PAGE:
According to an embodiment of the present invention, the virtual machine 206 is the only component of the software architecture which must be customized for each specific hardware 100 and operating system 202 combination. That is, it is not necessary to customize the NPS executable 208 for a particular processor, graphics interface device, or other computer hardware or for a particular operating system 202 version or manufacturer. In contrast, each platform, i.e., operating system 202 and hardware 100 combination, requires a different version of the platform-specific executable 204.

The NPS executable 208 communicates via standard virtual machine language methods known to those skilled in the art. Having been designed according to the software architecture of the present invention, the NPS executable 208 is fully portable to another computer having a virtual machine 206, and an operating system 200. Each of the above components are typically standard on any computing device intended for direct human interaction, including desktops, laptops, servers, and handheld or embedded devices. The NPS executable 208 will execute on such a system regardless of the particular type of any of the abovementioned components.

SUMMARY

It is therefore an object of the present invention to provide a method of and system for generating a unique identifier without requiring platform-specific software.

Another object of the present invention is to provide such a method and system executable without change on a number of different platforms.

The present invention provides a method of generating a unique identifier without requiring platform-specific software. In response to an event occurrence on a computer system, execution of the method retrieves an event timestamp from an intermediate operating environment on the computer system. Further execution of the method retrieves a system name and a hash value from the intermediate operating environment on the computer system. The combination of the system name, event timestamp, and hash value creates a unique identifier uniquely identifying the intermediate operating environment on the computer system without requiring platform-specific software.

A method aspect of generating a unique identifier in non-platform-specific software includes, in response to an event occurring, retrieving an event timestamp from an intermediate operating environment on the computer system. A system name is retrieved from the intermediate operating environment. A hash value is retrieved from the intermediate operating environment. The system name, event timestamp, and hash value are combined to create a unique identifier uniquely identifying the intermediate operating environment on the computer system without requiring platform-specific software.

A computer-readable medium aspect includes instructions for execution by a processor to cause the processor to retrieve an event timestamp from an intermediate operating environment in response to an event occurrence determined by the intermediate operating environment. The processor retrieves a system name and a hash value from the intermediate operating environment and combines the system name, hash value, and event timestamp to generate the unique identifier.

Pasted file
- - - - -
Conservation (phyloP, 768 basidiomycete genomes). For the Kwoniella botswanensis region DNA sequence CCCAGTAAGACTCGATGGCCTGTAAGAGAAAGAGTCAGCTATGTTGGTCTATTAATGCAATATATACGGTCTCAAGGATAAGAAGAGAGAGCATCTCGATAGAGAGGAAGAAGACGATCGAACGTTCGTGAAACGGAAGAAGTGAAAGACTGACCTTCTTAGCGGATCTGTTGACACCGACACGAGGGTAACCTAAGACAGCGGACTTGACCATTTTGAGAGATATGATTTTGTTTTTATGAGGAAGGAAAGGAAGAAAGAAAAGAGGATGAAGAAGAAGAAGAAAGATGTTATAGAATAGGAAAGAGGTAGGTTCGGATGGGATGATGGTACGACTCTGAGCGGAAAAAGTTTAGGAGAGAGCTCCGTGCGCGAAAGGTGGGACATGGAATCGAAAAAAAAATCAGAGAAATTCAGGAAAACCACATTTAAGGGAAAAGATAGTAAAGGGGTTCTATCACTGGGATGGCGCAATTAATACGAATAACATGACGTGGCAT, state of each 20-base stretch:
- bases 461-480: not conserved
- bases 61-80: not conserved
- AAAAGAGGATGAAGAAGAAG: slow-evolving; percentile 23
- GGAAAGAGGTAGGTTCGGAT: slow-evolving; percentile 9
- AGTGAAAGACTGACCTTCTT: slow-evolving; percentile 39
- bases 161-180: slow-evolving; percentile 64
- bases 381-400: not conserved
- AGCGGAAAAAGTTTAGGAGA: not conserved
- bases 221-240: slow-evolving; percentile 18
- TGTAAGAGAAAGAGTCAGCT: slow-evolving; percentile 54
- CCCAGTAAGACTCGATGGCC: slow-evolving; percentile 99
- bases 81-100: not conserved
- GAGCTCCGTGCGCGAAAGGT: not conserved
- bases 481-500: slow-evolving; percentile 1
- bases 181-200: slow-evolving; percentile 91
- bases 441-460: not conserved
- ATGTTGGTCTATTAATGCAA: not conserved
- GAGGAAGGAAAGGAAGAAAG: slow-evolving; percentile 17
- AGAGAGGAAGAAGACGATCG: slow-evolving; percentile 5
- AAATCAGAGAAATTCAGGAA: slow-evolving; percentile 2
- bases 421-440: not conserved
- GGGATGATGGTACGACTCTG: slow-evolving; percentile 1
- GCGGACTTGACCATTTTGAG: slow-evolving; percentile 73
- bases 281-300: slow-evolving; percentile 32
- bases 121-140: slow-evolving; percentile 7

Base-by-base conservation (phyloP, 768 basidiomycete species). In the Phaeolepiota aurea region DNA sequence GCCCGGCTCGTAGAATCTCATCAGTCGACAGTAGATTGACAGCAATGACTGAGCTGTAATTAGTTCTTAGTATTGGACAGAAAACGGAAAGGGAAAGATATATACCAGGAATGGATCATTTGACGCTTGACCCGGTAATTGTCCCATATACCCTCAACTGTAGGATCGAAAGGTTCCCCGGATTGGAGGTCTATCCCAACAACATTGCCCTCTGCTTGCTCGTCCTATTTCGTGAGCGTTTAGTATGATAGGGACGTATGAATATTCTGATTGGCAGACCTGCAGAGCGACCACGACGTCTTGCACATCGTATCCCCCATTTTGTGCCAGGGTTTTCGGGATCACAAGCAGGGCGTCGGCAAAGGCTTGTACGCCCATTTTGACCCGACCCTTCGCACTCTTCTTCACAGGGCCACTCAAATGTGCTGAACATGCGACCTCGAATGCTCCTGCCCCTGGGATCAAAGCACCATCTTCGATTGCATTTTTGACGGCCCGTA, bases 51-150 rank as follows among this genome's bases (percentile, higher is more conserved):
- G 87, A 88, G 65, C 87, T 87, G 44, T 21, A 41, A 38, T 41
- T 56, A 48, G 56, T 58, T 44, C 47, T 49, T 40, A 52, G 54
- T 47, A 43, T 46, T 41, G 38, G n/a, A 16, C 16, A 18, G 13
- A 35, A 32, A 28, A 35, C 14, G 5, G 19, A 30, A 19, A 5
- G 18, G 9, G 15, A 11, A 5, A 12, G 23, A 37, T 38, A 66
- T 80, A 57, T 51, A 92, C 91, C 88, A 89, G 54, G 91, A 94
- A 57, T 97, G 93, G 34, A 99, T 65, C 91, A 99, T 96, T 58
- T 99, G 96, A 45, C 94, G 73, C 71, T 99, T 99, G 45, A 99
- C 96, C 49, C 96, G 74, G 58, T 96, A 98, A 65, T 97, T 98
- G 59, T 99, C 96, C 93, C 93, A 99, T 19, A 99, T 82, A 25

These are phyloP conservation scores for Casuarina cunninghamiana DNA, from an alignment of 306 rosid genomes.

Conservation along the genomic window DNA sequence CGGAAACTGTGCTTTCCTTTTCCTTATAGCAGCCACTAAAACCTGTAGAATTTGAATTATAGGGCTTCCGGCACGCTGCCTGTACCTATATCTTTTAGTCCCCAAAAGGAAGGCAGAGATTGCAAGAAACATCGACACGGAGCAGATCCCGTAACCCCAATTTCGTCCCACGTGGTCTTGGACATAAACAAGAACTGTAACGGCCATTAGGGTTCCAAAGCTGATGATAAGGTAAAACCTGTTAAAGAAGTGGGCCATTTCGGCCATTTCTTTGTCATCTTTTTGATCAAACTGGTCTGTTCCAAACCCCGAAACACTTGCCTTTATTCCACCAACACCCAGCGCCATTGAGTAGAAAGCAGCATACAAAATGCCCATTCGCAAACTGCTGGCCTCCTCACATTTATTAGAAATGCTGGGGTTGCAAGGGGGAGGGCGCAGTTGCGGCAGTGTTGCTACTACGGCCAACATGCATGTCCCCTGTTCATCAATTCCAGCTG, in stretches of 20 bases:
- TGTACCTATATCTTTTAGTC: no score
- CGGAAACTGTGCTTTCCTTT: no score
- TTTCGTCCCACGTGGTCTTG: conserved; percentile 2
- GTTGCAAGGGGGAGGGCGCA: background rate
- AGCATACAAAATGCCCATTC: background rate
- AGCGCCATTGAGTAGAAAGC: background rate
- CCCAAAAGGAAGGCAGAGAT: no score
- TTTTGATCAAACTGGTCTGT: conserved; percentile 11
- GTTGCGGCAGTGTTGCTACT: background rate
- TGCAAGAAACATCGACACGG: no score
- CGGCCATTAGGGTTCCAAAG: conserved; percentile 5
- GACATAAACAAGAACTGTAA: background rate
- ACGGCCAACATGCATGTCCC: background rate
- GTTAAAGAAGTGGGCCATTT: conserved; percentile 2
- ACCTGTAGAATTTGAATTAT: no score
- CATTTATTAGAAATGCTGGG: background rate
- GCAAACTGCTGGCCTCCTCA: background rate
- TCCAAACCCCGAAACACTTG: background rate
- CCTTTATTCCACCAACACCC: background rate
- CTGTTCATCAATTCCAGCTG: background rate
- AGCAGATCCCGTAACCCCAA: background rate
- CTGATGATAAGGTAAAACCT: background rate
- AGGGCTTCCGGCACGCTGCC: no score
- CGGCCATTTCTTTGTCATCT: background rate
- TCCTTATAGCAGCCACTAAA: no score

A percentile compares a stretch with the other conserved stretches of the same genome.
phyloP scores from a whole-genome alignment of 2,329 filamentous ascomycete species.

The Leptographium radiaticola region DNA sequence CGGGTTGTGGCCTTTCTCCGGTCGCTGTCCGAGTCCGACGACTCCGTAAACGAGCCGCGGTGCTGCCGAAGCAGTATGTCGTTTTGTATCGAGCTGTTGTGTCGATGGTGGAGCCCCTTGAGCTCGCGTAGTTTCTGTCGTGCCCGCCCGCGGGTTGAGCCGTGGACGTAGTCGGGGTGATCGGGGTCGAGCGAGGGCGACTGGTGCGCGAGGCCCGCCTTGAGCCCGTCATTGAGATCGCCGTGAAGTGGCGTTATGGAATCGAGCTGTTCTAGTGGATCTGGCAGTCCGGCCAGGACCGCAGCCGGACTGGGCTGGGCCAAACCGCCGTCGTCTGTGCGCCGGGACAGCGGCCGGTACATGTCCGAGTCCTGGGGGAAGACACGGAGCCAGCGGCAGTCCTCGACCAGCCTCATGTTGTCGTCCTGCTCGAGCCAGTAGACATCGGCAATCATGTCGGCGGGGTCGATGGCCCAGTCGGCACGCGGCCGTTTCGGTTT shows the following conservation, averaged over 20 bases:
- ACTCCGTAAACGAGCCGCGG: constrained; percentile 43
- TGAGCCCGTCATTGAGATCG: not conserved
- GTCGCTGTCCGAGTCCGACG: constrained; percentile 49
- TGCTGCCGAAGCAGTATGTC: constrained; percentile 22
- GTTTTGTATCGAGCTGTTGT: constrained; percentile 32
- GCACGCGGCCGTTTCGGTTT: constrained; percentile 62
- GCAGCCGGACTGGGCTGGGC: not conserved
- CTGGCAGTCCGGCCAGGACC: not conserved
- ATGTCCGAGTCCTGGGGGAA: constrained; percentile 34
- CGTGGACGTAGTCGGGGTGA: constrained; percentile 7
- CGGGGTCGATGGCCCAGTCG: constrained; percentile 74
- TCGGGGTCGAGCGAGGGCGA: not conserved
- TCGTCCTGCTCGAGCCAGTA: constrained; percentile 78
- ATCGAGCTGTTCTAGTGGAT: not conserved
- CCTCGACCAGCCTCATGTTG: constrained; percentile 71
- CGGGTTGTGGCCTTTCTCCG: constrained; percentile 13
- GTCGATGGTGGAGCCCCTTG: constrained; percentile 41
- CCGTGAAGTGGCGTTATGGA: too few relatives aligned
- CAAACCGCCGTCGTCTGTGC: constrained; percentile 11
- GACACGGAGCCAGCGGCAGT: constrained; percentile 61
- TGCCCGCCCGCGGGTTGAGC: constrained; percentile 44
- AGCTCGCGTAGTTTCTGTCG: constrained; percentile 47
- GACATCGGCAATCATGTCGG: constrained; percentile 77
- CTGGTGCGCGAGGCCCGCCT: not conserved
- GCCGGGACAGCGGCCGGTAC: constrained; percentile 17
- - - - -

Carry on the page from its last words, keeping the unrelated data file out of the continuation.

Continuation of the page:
Still other objects and advantages of the present invention will become readily apparent to those skilled in the art from the following detailed description, wherein the preferred embodiments of the invention are shown and described, simply by way of illustration of the best mode contemplated of carrying out the invention. As will be realized, the invention is capable of other and different embodiments, and its several details are capable of modifications in various obvious respects, all without departing from the invention.

DESCRIPTION OF THE DRAWINGS

The present invention is illustrated by way of example, and not by limitation, in the figures of the accompanying drawings, wherein elements having the same reference numeral designations represent like elements throughout and wherein:

FIG. 1 is a high-level block diagram of a computer system usable in conjunction with an embodiment of the present invention;

FIG. 2 is a block diagram of a high level form of a computer system hardware and software architecture;

FIG. 3 is a process flow diagram an embodiment according to the present invention; and

FIG. 4 is an example of a unique identifier generated in accordance with an embodiment of the present invention.

DETAILED DESCRIPTION

An embodiment according to the present invention generates a unique identifier without requiring platform-specific software.

FIG. 1, described above, is a block diagram illustrating an exemplary computer system 100, upon which an embodiment of the invention may be implemented. The present invention is usable with currently available computer systems, and is also applicable to mini-mainframes, servers, handhelds and the like.

The invention is related to the use of computer 100, such as the depicted computer of FIG. 1, to store and access sequences of instructions and information causing the computer 100 to generate a unique identifier without requiring platform-specific software. According to one embodiment of the invention, a unique identifier is generated by computer 100 in response to processor 104 executing sequences of instructions contained in main memory 106 in response to input received via input device 114, cursor control 116, or communication interface 118. As described above, such instructions may be read into main memory 106 from another computer-readable medium, such as storage device 110.